This year’s theme is Upwardly Mobile: The Rise of The Connected Class. The key question is how can all humans achieve more in a connected world? Fabulous question, but you might be disappointed looking down the schedule trying to find sessions that attempt to answer it. These ten get my vote:

1. Definitely Not Content Tues 15 Sept, 9am: Will Hayward spoke last year. He’s really good. This time he’s talking about the cultural significance of the social web and why why we should all aim higher than “content” marketing.
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Vacancy by Lauren Mitchell

5 things I learnt as an Airbnb Host

For the last six years, we’ve used Airbnb regularly for holiday accommodation. This summer, we decided to take the plunge and put our own property up on Airbnb for rent.

I like the idea of the sharing economy. And I like any organisation that supposedly puts community and social connections at the heart of its business model. So, was the Airbnb hosting experience all it’s cracked up to be? Here’s what I learnt:

1. It’s surprisingly easy

Airbnb has a lovely website. The images are beautiful, the navigation’s clean, and the interface is refreshingly simple and (third party) advertising-free. It costs nothing to “list your space” – and you can do it at the click of a button. Airbnb will even send round a free professional photographer to make your home look extra nice.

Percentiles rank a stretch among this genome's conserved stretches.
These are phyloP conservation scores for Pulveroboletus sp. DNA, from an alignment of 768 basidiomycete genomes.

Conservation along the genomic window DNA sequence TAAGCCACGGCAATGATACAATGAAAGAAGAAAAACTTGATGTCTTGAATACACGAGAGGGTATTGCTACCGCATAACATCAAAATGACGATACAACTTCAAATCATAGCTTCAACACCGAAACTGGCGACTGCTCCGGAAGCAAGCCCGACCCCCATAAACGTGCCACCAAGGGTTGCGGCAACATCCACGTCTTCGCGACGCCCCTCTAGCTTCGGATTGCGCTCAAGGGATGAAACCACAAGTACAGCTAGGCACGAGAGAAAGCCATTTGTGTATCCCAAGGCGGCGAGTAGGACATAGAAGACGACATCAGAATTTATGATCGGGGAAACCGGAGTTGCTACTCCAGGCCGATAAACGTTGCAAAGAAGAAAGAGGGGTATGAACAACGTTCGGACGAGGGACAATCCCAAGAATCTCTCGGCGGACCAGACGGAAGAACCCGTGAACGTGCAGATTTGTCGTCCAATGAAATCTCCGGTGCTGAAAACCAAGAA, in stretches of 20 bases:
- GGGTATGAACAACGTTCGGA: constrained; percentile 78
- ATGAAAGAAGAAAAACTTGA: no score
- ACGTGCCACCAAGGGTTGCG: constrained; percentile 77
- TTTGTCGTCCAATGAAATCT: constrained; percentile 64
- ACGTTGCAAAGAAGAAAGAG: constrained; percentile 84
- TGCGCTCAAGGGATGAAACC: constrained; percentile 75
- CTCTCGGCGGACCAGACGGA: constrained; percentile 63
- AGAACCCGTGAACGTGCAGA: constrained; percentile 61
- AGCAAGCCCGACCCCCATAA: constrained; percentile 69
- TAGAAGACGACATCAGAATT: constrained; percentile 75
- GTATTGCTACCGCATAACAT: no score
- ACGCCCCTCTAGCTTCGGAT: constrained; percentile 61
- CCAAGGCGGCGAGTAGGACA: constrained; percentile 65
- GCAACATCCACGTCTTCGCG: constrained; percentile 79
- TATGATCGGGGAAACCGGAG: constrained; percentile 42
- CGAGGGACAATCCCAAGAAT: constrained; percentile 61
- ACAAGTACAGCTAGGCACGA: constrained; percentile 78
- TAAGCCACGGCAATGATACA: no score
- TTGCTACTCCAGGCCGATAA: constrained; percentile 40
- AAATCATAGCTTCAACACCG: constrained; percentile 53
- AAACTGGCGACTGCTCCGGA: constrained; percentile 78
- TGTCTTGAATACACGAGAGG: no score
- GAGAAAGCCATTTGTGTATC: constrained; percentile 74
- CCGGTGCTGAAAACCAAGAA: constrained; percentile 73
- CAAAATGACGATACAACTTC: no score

It all feels relatively safe and easy – if you’re anything like me, you might give it a try, just to see what happens…
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Beauty and the (social) beast: why do salons struggle to get social media marketing right?

Spa Accents by Karl Cossio

According to latest research from Habia (the government appointed sector skills body), seventy per cent of UK beauty salons use some sort of ICT in running their business. The vast majority of salons who use a computer use it for their company website (77 per cent), for Facebook (73 per cent) and/ or for Twitter (27 per cent).

Marketing and promotion skills are cited as the number one priority in terms of skills business owners would like their staff to have (68 per cent of business owners), but most salons don’t have any kind of training plan or a training budget. I’m taking a wild guess they don’t have a social media strategy either.